Miller outlines the pitfalls for the academic who engages in expert witness testimony. First, writing reports for litigation is not highly regarded as an academic pursuit. The reports may be held up for years in the courts and thereby the young academic is restricted from publishing, a necessary requirement for tenure and promotion. Second, expert witnesses are retained to provide an opinion for the court, not the client. Expert witnesses in British Columbia must abide by the Rules of Court. Therefore the expert witness must refrain from appearing as an advocate of Indigenous rights, a near impossible task since advocacy is a necessary requisite for gaining a community’s trust, a process which takes years to build. Miller discusses these pitfalls in some detail and makes suggestions as to how the role of the expert witness might better serve the court and the client. Miller also delves into the questions of what should lawyers teach anthropologists, how can anthropologists better serve their clients by educating the court over what he calls “dueling epistemologies,” and how can anthropologists assist with the ongoing struggle over the legitimacy of oral history as evidence? Miller discusses each of these with much personal insight.

The Tribunal details the experience of First Nation litigants with the BC Human Rights Tribunal and focuses on two cases Miller was involved in. From his perspective the anthropologist can gain a stronger view of how anthropologists and others might better enter their ideas into the legal system and achieve more understanding of the legal problems facing Indigenous people by looking at cases involving individuals in tribunals as opposed to cases involving First Nations’ collective legal battles over Indigenous rights to land, resources and self-governance.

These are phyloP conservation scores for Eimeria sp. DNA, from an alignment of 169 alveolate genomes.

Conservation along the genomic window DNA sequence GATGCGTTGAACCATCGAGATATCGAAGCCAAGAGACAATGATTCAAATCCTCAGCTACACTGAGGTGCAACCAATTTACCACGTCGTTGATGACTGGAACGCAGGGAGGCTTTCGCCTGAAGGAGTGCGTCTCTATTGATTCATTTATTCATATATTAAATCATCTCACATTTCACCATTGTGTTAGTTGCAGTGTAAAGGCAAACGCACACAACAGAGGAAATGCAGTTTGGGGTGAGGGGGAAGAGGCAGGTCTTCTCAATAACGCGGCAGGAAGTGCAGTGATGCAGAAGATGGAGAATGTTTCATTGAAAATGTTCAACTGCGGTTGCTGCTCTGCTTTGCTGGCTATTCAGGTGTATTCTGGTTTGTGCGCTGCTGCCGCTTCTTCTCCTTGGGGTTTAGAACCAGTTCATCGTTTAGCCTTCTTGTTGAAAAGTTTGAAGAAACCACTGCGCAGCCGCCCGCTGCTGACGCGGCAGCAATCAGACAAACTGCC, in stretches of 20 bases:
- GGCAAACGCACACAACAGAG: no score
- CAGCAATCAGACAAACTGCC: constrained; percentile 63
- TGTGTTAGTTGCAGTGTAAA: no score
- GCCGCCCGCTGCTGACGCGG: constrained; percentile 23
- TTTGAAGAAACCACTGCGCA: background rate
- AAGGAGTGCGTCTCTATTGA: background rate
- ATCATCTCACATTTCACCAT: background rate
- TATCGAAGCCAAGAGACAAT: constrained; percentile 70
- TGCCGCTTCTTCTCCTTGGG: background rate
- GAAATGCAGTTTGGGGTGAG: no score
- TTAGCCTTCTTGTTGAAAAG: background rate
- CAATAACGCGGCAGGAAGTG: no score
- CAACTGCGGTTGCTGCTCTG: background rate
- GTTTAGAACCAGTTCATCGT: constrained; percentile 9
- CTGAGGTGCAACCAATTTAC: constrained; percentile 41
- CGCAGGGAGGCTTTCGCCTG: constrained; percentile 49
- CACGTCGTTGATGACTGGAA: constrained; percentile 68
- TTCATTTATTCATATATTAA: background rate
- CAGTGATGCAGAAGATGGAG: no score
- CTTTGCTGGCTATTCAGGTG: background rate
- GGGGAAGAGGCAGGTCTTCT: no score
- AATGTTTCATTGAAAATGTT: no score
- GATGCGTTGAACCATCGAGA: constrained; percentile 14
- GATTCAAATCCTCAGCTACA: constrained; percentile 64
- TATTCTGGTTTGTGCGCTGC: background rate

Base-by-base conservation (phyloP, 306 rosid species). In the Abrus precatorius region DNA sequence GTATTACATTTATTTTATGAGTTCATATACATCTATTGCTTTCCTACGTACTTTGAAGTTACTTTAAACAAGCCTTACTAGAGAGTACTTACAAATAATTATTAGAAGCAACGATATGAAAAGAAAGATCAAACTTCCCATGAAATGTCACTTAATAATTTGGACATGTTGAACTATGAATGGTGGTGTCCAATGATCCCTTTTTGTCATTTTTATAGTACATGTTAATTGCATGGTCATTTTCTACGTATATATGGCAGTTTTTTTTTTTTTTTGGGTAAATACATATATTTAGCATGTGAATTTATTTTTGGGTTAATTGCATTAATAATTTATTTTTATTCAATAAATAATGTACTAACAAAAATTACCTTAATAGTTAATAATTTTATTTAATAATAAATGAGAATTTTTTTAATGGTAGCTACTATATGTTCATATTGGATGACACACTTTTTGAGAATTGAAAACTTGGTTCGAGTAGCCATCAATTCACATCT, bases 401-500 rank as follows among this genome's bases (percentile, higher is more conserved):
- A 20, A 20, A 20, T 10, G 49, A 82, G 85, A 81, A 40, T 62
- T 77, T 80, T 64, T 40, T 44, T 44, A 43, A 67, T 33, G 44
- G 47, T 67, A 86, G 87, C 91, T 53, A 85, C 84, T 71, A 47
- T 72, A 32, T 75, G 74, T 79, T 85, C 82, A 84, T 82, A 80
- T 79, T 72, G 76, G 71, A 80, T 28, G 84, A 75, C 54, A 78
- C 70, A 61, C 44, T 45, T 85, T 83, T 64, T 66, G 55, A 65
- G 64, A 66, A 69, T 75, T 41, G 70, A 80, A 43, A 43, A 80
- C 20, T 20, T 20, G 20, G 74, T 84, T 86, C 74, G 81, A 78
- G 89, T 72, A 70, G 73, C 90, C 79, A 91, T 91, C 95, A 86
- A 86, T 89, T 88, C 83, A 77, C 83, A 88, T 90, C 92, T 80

Unfortunately the number of Indigenous decisions rendered by the BC human rights tribunal are few, averaging just seven a year from 1997 to 2014 (page 108). The major question Miller asks is “why has the tribunal generally failed First Nations?” The two case studies involve a UBC professor who was denied tenure and a woman who suffered physical abuse at the hands of the Vancouver Police Department.